On the day after Thanksgiving, the biggest shopping day of the year, Wal-Mart’s many progressive critics–not to mention its business competitors–finally enjoyed a bit of schadenfreude when the retailer had to admit to “disappointing” sales. The problem was quickly revealed: Wal-Mart hadn’t been discounting aggressively enough. Without low prices, Wal-Mart just isn’t Wal-Mart.
That’s not a mistake the big-box behemoth is likely to make again. Wal-Mart knows its customers, and it knows how badly they need the discounts. Like Wal-Mart’s workers, its customers are overwhelmingly female, and struggling to make ends meet. Betty Dukes, the lead plaintiff in Dukes v. Wal-Mart, the landmark sex-discrimination case against the company, points out that Wal-Mart takes out ads in her local paper the same day the community’s poorest citizens collect their welfare checks. “They are promoting themselves to low-income people,” she says. “That’s who they lure. They don’t lure the rich…. They understand the economy of America. They know the haves and have-nots. They don’t put Wal-Mart in Piedmonts. They don’t put Wal-Mart in those high-end parts of the community. They plant themselves right in the middle of Poorville.”
Betty Dukes is right. A 2000 study by Andrew Franklin, then an economist at the University of Connecticut, showed that Wal-Mart operated primarily in poor and working-class communities, finding, in the bone-dry language of his discipline, “a significant negative relationship between median household income and Wal-Mart’s presence in the market.” Although fancy retailers noted with chagrin during the 2001 recession that absolutely everybody shops at Wal-Mart–“Even people with $100,000 incomes now shop at Wal-Mart,” a PR flack for one upscale mall fumed–the Bloomingdale’s set is not the discounter’s primary market, and probably never will be. Only 6 percent of Wal-Mart shoppers have annual family incomes of more than $100,000. A 2003 study found that 23 percent of Wal-Mart Supercenter customers live on incomes of less than $25,000 a year. More than 20 percent of Wal-Mart shoppers have no bank account, long considered a sign of dire poverty. And while almost half of Wal-Mart Supercenter customers are blue-collar workers and their families, 20 percent are unemployed or elderly.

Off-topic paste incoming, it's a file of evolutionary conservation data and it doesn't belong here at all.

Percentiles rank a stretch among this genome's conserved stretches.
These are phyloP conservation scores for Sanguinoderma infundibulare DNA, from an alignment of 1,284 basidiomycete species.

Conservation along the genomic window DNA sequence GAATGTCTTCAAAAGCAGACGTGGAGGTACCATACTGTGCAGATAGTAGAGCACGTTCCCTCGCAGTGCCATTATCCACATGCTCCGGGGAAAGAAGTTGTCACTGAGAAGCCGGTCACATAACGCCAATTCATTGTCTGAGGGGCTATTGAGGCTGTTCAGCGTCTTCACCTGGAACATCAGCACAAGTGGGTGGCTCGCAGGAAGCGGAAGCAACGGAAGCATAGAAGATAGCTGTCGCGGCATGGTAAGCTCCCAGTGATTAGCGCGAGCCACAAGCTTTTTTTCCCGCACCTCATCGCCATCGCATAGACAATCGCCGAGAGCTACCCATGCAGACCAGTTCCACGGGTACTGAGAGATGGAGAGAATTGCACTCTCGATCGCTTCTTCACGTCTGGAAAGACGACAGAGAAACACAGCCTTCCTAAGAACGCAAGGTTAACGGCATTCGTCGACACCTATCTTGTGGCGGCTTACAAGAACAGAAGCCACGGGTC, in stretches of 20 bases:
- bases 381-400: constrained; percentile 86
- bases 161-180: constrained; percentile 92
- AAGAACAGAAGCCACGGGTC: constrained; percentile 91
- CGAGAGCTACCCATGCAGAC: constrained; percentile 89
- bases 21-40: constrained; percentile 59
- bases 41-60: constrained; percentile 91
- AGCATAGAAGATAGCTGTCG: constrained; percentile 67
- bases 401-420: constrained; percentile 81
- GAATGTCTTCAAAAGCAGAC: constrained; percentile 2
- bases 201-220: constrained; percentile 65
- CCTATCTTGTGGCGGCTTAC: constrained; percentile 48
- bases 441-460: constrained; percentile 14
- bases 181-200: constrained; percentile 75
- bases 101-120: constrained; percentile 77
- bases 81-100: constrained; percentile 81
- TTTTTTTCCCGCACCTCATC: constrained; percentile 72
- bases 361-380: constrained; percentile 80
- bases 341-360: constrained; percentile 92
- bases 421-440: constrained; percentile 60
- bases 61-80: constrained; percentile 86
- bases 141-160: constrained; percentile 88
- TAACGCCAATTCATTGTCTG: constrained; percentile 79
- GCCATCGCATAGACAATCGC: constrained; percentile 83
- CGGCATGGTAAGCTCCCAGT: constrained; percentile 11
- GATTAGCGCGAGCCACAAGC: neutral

Al Zack, who until his retirement in 2004 was the United Food and Commercial Workers’ vice president for strategic programs, observes that appealing to the poor was “Sam Walton’s real genius. He figured out how to make money off of poverty. He located his first stores in poor rural areas and discovered a real market. The only problem with the business model is that it really needs to create more poverty to grow.” That problem is cleverly solved by creating more bad jobs worldwide. In a chilling reversal of Henry Ford’s strategy, which was to pay his workers amply so they could buy Ford cars, Wal-Mart’s stingy compensation policies–workers make, on average, just over $8 an hour, and if they want health insurance, they must pay more than a third of the premium–contribute to an economy in which, increasingly, workers can only afford to shop at Wal-Mart.
To make this model work, Wal-Mart must keep labor costs down. It does this by making corporate crime an integral part of its business strategy. Wal-Mart routinely violates laws protecting workers’ organizing rights (workers have even been fired for union activity). It is a repeat offender on overtime laws; in more than thirty states, workers have brought wage-and-hour class-action suits against the retailer. In some cases, workers say, managers encouraged them to clock out and keep working; in others, managers locked the doors and would not let employees go home at the end of their shifts. And it’s often women who suffer most from Wal-Mart’s labor practices. Dukes v. Wal-Mart, which is the largest civil rights class-action suit in history, charges the company with systematically discriminating against women in pay and promotions [see Featherstone, “Wal-Mart Values: Selling Women Short,” December 16, 2002].